Mobile TV has been around since the ’70s, but is still searching for that elusive business model, writes John Strand
A lot is said and written about mobile TV, what it really is and how it will develop. However, I will never forget my first mobile TV, which I received from my father after he returned from a business trip to Japan in the ’70s. Yes, it was a real mobile TV solution from Sanyo. The TV set was roughly the size of two novels put on top of each other, and it had a black and white screen the size of a box of matches. The fact that the solution did not contain a mobile phone is no secret. It was a pure TV solution, based on the terrestrial TV signal, which all Danish homes used to receive TV at that time.
I will not forget my experiences from that age either, the way my friends at school looked at the TV when I brought it in. One thing was to see the picture come alive on the screen; another was to follow the programme. Here the screen size, combined with the fact that it was a black and solution, meant that it was not the most optimal TV. However, it was mobile and it had sound.
Since the ’70s a lot has changed, and I have seen a lot of solutions based on streaming via GSM/GPRS, CDMA, WCDMA, DMB-T, DMB-S and DVB-H. During one of my visits to Korea I had a meeting with a number of players in the value chain that exists around mobile TV. We spoke a lot about business models, and how to get a business case out of a mobile TV solution. In much the same way as the people working with DVB-H in Europe, the people working with DMB in Korea had to admit that it is hard to prove a business case, looking at the cost to terminals, tailored content, marketing and day-to-day operations! Actually the business case and revenue sharing models have not changed since the ’70s. However, in the same period the competition on the media market has escalated and the number of players in the TV market has exploded, which basically means more players are fighting for the people’s attention, time and money.
My experiences in Korea with DMB did not answer many of my questions. Actually the experiences raised more questions than they gave answers. Again and again I ended up sitting with the question on how a mobile business case can be justified. We have asked the question to Nokia many times, and even with an intense dialogue with Nokia, it has not succeeded convincing us that there is a healthy business case in mobile TV. The arguments I hear around mobile TV, remind me of the same arguments which were used to Hype 3G from a number of infrastructure providers. Back in 2000 they claimed that mobile customers ARPU because of 3G would grow to the double by 2006! Fact is that the ARPU development in the same period has been flat, and the promised growth has vanished.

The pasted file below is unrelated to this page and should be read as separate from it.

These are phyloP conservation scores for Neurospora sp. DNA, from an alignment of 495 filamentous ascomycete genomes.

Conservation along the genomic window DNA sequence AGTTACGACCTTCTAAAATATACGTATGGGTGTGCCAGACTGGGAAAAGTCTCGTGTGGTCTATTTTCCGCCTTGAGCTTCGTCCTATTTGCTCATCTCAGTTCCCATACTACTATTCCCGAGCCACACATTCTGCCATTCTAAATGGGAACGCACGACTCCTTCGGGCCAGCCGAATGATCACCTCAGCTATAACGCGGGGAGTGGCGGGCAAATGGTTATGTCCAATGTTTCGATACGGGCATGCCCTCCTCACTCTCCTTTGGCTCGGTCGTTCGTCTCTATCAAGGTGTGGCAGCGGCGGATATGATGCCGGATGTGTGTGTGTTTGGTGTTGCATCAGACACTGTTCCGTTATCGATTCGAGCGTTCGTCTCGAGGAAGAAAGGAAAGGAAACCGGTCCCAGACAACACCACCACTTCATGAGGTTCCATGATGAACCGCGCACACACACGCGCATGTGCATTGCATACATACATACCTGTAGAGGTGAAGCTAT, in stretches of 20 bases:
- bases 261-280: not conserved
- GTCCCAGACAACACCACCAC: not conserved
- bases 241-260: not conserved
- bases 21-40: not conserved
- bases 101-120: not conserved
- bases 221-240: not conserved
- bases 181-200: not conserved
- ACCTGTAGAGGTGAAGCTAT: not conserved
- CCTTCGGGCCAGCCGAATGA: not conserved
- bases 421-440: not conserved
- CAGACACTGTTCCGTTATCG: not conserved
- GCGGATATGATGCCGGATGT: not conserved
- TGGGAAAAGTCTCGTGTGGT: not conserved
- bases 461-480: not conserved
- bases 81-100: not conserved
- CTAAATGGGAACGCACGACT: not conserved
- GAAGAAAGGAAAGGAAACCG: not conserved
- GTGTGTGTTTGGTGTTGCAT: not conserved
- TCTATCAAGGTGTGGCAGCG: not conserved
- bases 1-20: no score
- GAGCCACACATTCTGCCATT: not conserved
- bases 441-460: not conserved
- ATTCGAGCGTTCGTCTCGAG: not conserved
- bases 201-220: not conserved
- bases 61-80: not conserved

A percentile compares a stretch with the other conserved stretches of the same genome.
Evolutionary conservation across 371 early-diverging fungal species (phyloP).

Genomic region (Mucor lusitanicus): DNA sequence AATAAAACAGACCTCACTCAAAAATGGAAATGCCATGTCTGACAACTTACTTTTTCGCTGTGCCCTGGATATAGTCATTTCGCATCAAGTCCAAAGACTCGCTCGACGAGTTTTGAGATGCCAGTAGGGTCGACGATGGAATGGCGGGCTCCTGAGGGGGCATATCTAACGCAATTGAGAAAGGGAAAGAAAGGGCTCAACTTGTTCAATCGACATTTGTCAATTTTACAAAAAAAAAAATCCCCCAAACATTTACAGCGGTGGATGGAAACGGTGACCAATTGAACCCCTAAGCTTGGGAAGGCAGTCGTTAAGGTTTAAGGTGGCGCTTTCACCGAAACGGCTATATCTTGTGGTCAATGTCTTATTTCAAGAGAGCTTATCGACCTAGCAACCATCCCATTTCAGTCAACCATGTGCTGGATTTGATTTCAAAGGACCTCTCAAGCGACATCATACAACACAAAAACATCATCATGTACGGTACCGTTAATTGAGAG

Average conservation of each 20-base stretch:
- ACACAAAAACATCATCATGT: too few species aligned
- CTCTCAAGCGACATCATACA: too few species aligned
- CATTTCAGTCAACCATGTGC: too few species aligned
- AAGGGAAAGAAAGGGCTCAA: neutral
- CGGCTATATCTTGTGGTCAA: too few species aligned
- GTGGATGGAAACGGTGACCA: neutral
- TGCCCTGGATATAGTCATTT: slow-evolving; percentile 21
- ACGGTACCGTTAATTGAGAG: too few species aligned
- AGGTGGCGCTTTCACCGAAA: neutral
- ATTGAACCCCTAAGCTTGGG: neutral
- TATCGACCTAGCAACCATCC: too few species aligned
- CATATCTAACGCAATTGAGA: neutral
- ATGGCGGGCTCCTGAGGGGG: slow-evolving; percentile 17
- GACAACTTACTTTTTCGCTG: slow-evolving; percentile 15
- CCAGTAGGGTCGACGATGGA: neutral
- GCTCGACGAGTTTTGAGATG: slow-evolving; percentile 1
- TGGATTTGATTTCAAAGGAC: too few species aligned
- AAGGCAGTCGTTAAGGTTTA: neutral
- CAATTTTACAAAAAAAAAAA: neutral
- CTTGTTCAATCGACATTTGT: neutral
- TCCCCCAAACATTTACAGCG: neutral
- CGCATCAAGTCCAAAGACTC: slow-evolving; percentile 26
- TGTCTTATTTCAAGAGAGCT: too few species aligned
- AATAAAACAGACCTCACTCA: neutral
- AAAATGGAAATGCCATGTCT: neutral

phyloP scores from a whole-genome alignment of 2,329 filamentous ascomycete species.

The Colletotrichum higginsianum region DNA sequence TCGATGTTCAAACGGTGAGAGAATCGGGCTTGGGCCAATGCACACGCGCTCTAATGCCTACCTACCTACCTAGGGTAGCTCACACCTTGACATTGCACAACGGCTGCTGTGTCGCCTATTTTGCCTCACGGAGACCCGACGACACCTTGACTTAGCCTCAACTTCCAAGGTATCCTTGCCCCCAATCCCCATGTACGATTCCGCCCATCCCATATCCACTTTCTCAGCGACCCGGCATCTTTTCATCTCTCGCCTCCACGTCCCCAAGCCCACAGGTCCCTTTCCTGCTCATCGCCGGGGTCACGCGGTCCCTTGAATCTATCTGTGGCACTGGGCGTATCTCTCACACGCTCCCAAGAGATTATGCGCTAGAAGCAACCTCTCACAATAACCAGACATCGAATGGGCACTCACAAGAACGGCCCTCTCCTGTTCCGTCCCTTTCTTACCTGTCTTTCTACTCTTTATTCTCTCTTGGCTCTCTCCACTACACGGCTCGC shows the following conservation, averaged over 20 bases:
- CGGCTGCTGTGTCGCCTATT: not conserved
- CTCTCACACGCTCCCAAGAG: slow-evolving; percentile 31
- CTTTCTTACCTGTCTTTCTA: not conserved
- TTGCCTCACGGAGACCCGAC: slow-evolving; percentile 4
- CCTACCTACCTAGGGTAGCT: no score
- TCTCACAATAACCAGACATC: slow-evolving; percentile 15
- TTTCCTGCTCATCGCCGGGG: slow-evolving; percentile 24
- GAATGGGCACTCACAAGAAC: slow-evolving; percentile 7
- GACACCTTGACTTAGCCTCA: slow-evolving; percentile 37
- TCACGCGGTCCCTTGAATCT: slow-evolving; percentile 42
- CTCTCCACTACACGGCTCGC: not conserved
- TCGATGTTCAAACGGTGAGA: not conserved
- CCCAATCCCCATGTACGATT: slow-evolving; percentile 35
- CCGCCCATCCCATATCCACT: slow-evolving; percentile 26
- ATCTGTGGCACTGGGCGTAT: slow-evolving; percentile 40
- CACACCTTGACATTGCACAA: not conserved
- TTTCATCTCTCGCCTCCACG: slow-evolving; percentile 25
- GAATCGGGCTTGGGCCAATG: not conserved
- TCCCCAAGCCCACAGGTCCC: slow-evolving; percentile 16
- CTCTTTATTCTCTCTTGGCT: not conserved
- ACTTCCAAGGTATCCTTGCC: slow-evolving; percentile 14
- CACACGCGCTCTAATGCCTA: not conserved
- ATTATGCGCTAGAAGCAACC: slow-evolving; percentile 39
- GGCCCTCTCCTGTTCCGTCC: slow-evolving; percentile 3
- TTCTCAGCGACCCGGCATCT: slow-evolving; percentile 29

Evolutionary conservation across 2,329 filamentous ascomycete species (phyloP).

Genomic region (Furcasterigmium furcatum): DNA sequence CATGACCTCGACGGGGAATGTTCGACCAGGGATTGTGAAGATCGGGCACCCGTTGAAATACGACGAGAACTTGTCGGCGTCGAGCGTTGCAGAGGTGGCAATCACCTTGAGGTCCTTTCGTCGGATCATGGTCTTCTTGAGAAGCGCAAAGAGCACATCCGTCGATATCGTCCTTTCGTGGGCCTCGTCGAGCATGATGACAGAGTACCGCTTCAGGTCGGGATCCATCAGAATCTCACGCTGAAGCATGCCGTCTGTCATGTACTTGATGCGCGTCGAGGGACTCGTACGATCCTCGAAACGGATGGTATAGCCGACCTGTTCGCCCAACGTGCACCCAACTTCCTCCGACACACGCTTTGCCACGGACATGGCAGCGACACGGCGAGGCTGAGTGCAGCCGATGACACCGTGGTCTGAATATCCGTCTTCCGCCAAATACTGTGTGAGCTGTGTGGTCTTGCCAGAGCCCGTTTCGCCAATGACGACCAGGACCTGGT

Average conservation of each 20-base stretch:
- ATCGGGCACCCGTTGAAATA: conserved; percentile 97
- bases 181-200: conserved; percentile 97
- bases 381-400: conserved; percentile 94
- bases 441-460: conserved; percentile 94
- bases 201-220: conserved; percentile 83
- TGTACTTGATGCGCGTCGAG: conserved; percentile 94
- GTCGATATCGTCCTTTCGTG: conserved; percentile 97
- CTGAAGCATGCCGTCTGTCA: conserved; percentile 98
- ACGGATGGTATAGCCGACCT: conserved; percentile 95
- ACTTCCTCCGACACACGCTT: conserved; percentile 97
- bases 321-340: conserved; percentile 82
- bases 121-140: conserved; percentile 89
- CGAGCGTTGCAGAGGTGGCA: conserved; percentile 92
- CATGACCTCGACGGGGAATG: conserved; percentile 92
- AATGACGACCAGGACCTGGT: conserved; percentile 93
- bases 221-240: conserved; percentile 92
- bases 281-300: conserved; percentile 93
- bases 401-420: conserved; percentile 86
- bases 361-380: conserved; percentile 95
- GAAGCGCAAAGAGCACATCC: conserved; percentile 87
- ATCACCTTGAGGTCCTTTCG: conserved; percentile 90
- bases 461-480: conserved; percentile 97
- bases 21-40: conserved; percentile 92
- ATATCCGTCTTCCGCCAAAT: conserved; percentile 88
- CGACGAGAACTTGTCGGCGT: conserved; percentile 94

In the summer of 2007, precisely on May 29, I received a Nokia N77 with DVB-H from TDC, and hence access to the six most important TV channels in Denmark. I decided to forget about business models, and spend and consume the product without looking at the business models behind. Mobile TV would be the only for TV in my life for a period of 14 days. A Nokia N77 would be the way I consumed TV on in this period, and I would watch all types of programmes and evaluate both the positive and negative sides of a mobile TV solution.
The N77 is a good phone; do doubt about that, a phone that has what most people need. It’s a high-end product with a lot of functions and a reasonable battery life. Using the mobile TV is easy, fast and simple, and the power consumption is astonishing good (low). To sum it up, mobile-TV via DVB-H on a N77 is a solution that functions technologically well considered it is a product in the beginning of its product lifetime.
It’s no news that skilful engineers can make good products. However, something entirely different is the thing the engineers can not change, the fact that the screen has the size it has, and that content shown on this screen is designed for bigger screens. Through our work for some of the worlds largest and most interesting media companies, we have learned quite a bit about content, why there is difference on content, and why on how to adapt content from one media channel to another.